What Role Will Big Data Play for CRE in 2018? Part I Retail The Future of Retail is Now

Posted on: Friday, December 22nd, 2017, under Data, Market Analytics.

Commercial Real Estate Data and InformationThere are countless prognostications about the future of retail that run the spectrum: a quick search for ‘the future of retail’ will tell you that brick and mortar retail is dying at the same time as it highlights successful eCommerce startups building dozens of retail stores across the country.

You already know the truth: retail is changing – just like it always has. If you go back 20 years and look at the headlines, they covered in the death of Main Street and the boom of the mall and big box retailing.

The real question is, ‘How is retail changing and what’s next?’

The answer is in the data.

Market Intelligence

Commercial Real Estate has always been about information: gathering it, analyzing it, and then providing your clients with value. What we’re excited most about is the influx of new information coming into CRE.

More and more, building owners are installing sensor technology to gather real-time pedestrian and vehicle traffic statistics. Combining this with unstructured data from sources like search engines and social media enables us to overlay traffic volume with other data, such as interests, behaviors and income, giving retailers real, actionable data to find their ideal location.

Being able to ascertain the revenue a specific type of retailer can generate from a given location in turn gives LL Reps more information so that they know precisely what NOI is possible.

On top of that, the trendy business model for retailers is to start out as an eCommerce-only store and then expand to have physical locations. This gives them a large amount of data about their customers when they’re shopping around with their Rep. They can see where their site is getting the most traffic from, and the common interests of their fans on Facebook and Twitter, and use that to help with site selection.

The Long-Awaited Internet of Things

IoT has been on pretty much every ‘what’s next’ list for years. The idea of creating smart buildings to adjust temperature, humidity, and lights has had people excited for ages. Now, the addition of tech to give us more location analytics so that retailers can learn more than ever before about people’s in-store purchasing behavior, giving retailers a better ability to determine what building layouts work best, and which ones don’t.

This, layered with traffic data, likely makes for the best-informed tenant in history.

The Meaning for Commercial Real Estate

From CRE’s point of view, the need will be centered around gathering actionable market data as quickly as possible. With it, Tenant Reps will be able to see what building layouts and assignable area they will need to maximize revenue for the store as well as ascertain reliable revenue models to make sure the location is a good long-term fit.

At RealMassive, we are creating real-time data analytics so you will be able to give your clients the best advice with the latest data to back it up. Want to find out how? Sign up for a demo.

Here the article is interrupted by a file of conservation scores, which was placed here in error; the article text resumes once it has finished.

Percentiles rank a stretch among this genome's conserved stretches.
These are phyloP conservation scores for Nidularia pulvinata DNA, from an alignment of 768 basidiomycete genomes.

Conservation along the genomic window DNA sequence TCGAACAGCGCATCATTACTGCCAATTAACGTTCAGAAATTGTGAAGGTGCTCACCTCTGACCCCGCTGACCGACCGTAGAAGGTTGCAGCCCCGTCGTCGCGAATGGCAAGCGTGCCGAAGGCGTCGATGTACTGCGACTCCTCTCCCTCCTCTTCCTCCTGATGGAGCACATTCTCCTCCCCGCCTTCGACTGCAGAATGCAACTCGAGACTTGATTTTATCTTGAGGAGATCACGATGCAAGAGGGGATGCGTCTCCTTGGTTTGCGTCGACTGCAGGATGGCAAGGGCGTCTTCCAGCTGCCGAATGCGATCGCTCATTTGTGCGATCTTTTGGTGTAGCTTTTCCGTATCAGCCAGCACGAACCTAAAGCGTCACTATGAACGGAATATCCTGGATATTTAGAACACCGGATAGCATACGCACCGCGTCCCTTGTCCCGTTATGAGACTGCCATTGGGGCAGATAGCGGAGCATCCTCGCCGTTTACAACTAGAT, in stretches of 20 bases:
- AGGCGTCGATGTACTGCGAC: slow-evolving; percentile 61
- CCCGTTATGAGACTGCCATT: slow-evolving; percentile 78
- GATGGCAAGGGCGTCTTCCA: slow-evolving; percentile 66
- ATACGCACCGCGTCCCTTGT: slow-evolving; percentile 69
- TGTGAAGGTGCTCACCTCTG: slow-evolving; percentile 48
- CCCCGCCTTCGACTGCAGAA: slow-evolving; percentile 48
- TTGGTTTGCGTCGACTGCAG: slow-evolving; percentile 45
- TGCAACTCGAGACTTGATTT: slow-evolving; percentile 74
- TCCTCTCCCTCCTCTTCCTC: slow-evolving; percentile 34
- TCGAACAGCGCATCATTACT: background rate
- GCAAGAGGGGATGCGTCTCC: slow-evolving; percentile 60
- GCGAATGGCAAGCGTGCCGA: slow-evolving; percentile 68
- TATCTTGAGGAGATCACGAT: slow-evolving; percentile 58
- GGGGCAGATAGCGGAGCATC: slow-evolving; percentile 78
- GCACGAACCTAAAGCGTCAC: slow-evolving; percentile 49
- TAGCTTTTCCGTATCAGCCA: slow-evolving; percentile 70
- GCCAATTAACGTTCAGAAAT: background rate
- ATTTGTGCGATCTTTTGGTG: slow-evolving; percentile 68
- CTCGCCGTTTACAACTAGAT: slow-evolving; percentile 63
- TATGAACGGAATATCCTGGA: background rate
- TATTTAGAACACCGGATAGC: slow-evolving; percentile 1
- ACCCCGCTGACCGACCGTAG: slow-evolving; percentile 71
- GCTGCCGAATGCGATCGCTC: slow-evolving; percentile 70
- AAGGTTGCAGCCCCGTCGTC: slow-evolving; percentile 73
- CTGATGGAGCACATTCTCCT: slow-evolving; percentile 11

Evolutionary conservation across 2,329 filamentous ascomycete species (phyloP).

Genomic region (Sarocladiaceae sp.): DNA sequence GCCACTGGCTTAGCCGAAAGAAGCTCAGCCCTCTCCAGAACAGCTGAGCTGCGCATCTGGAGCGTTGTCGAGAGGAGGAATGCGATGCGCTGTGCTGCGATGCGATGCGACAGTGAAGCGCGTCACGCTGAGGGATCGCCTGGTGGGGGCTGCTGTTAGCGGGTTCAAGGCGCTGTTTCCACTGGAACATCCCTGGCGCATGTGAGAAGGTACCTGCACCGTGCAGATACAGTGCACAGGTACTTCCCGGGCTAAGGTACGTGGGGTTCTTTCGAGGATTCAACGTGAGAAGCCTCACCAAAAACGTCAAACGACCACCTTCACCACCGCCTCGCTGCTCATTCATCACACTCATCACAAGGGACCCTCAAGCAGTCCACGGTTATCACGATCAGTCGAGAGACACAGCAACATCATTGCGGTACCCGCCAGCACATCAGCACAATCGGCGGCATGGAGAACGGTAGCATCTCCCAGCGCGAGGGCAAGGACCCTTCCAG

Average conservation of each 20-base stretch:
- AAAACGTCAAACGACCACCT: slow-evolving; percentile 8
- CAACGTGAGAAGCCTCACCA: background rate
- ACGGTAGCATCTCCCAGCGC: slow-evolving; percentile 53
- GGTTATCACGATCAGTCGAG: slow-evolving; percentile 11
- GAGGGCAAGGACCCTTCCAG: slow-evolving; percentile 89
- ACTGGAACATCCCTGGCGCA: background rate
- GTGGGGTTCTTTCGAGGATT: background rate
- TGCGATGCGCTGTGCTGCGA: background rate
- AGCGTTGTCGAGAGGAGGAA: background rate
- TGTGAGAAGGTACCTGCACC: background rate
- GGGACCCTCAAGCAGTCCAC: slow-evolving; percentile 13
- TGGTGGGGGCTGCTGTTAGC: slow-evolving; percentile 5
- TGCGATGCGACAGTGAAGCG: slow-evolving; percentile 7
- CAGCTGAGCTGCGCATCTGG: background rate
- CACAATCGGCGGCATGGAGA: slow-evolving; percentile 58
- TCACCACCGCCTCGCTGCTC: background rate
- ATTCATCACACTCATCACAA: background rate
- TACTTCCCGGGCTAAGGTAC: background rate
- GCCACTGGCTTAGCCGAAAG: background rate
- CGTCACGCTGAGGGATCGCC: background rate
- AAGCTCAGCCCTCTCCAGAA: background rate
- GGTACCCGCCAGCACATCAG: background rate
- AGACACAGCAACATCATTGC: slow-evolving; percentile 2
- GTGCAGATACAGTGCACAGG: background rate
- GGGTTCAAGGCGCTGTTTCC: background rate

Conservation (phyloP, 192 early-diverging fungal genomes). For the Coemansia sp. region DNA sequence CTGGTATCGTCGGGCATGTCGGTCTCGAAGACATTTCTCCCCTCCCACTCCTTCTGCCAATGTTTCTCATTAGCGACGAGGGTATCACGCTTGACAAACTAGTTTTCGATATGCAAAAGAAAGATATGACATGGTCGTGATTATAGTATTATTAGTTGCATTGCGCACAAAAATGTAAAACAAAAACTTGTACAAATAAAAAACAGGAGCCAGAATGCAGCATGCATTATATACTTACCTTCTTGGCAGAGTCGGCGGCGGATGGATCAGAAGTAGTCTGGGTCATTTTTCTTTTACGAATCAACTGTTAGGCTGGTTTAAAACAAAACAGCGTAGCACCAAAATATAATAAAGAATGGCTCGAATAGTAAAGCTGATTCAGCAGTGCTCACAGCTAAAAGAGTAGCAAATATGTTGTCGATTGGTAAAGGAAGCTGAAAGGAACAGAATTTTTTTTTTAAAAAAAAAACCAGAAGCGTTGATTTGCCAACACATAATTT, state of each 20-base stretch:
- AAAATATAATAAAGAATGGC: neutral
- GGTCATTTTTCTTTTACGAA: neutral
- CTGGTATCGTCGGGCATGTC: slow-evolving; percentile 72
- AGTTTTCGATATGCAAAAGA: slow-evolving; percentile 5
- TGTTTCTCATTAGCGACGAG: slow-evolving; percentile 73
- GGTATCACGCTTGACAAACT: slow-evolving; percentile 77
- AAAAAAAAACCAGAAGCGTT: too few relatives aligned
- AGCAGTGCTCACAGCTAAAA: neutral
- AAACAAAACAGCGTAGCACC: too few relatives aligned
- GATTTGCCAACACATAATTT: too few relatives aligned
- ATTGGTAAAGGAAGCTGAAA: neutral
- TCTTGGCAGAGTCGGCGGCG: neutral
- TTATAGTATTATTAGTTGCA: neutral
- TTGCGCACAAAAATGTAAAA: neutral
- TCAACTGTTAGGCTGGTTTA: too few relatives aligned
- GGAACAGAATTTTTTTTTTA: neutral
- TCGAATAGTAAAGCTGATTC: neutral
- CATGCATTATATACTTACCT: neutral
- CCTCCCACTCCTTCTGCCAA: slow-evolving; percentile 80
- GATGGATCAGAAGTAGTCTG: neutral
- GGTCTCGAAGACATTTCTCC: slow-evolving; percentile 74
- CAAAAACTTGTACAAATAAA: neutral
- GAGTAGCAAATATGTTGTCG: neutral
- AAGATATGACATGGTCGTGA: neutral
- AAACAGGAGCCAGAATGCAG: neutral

The Benefits of Real-Time Data Management: Save Time & Increase Accuracy

Posted on: Tuesday, December 19th, 2017, under Open Data.

Commercial Real Estate Data Visualization

It’s not a stretch to say that business happens in real-time. Doors open and possibilities present themselves at a moment’s notice, and inaction can mean missed opportunities.

At the same time, information has become one of our most valuable commodities. Without accurate, up-to-date data, decision-making is instinctual rather than informed.

These facts are leading commercial real estate towards a new trend: real-time data aggregation.

What Real-Time Data Means

Real-time data effectively is information that is constantly being updated. In short, real-time data gives you the ability for more thorough analysis: the less time you spend gathering the data, the more you have to analyze its meaning.

It has been a trend in consumer-facing industries for a while: for example, when you’re booking a flight online or ordering an Uber. Once it becomes commonplace, you expect the information to be accurate to the minute and it marks a paradigm shift for an industry.

In commercial real estate, however, we haven’t encountered that shift yet. In the past, information on assets or leasing data was often looking back two or three weeks at best. To get the whole picture of what was going on in an entire market today, you would need a robust network and a lot of legwork to get an accurate snapshot.

The good news: that’s beginning to change.

How Real Time Data Benefits You

If a client or prospect has ever asked a question about the market and you’ve had to answer, ‘let me get back to you,’ real-time information can change how you do business.

Having an up-to-date portfolio of your agency’s listings streamlines the search experience and allows you to promote and lease properties more rapidly. What’s more, being able to keep track of market-wide trends and availability as they’re happening, rather than after-the-fact, enables you to make more informed decisions and give you a competitive advantage.

What’s Next

At RealMassive, our goal is to give you flexibility and control over your listings with automated, real-time data management tools to ensure you have your full marketplace presence at your fingertips at all times. We’ve been working hard to develop pioneering tools that not only give you the ability to better promote your listings, but to see market-wide data in real-time so that you can focus on taking advantage of changing trends rather than wasting resources to discover if they are happening.

For our latest solution, check out AutoPilot Property Listing Management Platform

“Commercial Real Estate is an Antiquated Business” and 5 other highlights from CRE//Tech 2017 in New York